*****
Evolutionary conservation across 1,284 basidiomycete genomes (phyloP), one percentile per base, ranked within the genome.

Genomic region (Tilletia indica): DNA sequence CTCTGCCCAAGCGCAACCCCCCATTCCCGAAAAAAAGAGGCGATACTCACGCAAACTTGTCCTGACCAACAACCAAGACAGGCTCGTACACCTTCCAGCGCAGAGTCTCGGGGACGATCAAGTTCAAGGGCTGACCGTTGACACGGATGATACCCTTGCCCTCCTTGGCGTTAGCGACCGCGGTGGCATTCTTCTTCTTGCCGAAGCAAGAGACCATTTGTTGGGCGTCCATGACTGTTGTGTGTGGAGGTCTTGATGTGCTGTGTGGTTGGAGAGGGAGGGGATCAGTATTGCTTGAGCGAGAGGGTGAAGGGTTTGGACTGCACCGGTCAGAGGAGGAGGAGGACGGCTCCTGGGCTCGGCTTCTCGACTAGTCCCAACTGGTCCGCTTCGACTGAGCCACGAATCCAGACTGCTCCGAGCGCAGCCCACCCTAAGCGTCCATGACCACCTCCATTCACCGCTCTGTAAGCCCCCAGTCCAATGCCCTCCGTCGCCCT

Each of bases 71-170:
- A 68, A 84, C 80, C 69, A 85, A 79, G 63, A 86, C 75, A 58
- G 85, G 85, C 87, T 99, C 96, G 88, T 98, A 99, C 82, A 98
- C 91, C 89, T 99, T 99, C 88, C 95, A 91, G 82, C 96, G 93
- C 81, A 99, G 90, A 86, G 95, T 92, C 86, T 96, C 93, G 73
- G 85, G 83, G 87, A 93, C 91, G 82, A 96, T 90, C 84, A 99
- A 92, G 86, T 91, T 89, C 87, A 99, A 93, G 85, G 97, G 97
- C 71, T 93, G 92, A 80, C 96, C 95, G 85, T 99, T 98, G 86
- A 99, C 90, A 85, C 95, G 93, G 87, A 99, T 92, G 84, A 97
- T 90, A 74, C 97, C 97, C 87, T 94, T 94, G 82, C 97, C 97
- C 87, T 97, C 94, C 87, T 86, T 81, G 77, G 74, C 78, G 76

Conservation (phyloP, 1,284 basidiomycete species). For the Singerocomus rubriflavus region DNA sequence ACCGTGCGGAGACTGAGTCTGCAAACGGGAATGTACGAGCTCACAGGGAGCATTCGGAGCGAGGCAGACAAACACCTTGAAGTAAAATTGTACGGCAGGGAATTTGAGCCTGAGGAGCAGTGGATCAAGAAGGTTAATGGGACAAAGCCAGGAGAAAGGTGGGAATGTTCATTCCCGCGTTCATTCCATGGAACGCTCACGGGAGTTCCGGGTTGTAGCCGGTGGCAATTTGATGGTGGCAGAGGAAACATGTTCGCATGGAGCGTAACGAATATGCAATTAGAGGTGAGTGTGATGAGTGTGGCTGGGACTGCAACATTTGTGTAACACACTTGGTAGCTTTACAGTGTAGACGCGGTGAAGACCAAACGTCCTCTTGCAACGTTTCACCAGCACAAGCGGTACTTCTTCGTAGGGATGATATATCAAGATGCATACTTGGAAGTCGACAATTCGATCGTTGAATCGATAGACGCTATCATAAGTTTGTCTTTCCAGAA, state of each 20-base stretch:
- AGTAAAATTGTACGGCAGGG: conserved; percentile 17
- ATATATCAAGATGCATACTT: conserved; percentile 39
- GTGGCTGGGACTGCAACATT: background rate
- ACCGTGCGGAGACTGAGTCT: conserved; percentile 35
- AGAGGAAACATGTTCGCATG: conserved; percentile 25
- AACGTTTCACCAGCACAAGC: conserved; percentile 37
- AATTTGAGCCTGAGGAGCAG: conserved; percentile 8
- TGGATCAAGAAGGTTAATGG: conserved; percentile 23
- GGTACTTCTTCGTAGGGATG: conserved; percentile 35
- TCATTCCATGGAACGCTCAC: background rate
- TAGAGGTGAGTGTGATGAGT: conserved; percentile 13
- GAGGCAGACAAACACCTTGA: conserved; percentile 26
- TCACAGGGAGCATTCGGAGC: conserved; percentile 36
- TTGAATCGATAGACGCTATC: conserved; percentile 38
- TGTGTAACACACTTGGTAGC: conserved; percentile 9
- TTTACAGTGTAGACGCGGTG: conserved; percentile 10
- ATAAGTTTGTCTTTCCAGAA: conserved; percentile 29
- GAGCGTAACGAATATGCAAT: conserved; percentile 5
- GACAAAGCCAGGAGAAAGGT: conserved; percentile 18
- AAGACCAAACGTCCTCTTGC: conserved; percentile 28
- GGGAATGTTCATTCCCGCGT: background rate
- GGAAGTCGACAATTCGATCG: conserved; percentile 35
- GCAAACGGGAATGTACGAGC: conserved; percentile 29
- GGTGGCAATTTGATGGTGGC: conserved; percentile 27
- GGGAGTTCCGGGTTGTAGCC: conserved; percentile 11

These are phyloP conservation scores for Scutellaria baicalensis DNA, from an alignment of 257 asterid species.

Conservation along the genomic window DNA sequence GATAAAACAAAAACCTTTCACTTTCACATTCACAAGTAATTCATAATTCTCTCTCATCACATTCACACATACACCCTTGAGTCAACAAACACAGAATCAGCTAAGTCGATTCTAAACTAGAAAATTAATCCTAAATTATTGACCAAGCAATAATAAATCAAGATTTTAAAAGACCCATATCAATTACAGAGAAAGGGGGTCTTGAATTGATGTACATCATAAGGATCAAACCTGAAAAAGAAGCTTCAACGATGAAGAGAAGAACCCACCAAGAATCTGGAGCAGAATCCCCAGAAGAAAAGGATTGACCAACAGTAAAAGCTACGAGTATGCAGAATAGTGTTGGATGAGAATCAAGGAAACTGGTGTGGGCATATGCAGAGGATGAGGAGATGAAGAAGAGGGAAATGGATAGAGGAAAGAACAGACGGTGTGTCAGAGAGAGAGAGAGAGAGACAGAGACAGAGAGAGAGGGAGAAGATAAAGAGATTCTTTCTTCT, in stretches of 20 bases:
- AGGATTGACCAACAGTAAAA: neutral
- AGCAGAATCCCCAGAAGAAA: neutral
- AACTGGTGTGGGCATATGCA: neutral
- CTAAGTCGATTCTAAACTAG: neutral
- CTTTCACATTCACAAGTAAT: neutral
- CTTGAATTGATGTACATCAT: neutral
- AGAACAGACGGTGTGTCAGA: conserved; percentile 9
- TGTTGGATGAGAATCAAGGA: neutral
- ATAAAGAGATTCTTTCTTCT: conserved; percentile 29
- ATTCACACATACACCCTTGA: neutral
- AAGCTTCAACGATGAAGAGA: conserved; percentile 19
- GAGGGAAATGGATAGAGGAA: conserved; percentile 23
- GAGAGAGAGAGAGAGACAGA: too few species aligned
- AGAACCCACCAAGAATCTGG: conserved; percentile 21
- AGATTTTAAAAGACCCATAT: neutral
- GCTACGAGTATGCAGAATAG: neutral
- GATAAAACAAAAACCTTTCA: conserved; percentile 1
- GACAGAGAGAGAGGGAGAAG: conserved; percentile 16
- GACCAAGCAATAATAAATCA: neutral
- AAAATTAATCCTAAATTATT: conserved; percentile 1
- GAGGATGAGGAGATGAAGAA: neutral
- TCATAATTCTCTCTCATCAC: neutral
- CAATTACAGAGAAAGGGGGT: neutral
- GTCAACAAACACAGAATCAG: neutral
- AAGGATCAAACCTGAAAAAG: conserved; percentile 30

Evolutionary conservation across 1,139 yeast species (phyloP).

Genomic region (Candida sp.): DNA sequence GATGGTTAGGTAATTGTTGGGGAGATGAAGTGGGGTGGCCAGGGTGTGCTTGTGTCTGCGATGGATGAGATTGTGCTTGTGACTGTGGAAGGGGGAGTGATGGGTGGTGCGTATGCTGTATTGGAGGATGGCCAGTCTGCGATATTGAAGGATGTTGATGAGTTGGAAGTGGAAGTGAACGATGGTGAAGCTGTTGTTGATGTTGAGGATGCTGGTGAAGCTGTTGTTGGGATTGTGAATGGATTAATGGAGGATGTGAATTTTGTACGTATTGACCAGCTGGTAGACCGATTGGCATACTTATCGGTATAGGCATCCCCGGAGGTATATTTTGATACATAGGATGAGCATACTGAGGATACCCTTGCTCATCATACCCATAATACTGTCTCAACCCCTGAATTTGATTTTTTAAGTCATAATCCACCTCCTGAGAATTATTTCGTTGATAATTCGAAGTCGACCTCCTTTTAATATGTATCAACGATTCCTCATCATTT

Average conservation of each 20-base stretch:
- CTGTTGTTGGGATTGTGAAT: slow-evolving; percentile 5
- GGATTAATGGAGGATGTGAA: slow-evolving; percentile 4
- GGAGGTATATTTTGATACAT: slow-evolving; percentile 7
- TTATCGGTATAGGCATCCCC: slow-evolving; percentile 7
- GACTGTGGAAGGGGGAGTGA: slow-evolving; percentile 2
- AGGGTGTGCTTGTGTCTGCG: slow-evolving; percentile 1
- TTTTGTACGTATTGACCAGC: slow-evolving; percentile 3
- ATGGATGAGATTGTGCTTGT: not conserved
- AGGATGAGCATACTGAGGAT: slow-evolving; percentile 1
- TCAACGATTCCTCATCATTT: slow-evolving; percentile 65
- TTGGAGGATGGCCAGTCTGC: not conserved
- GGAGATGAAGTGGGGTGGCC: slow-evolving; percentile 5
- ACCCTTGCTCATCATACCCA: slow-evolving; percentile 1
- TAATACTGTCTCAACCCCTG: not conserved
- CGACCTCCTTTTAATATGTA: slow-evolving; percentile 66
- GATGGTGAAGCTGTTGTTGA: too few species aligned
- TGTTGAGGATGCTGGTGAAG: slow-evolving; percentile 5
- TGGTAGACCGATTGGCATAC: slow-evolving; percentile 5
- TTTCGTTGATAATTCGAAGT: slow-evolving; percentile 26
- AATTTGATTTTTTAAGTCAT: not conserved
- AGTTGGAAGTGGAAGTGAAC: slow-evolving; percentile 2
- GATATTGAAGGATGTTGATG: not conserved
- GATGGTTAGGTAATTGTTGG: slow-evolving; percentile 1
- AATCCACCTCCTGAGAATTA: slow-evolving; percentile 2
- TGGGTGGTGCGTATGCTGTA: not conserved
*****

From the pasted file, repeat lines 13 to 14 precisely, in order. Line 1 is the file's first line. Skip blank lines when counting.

- C 87, T 97, C 94, C 87, T 86, T 81, G 77, G 74, C 78, G 76

Conservation (phyloP, 1,284 basidiomycete species). For the Singerocomus rubriflavus region DNA sequence ACCGTGCGGAGACTGAGTCTGCAAACGGGAATGTACGAGCTCACAGGGAGCATTCGGAGCGAGGCAGACAAACACCTTGAAGTAAAATTGTACGGCAGGGAATTTGAGCCTGAGGAGCAGTGGATCAAGAAGGTTAATGGGACAAAGCCAGGAGAAAGGTGGGAATGTTCATTCCCGCGTTCATTCCATGGAACGCTCACGGGAGTTCCGGGTTGTAGCCGGTGGCAATTTGATGGTGGCAGAGGAAACATGTTCGCATGGAGCGTAACGAATATGCAATTAGAGGTGAGTGTGATGAGTGTGGCTGGGACTGCAACATTTGTGTAACACACTTGGTAGCTTTACAGTGTAGACGCGGTGAAGACCAAACGTCCTCTTGCAACGTTTCACCAGCACAAGCGGTACTTCTTCGTAGGGATGATATATCAAGATGCATACTTGGAAGTCGACAATTCGATCGTTGAATCGATAGACGCTATCATAAGTTTGTCTTTCCAGAA, state of each 20-base stretch: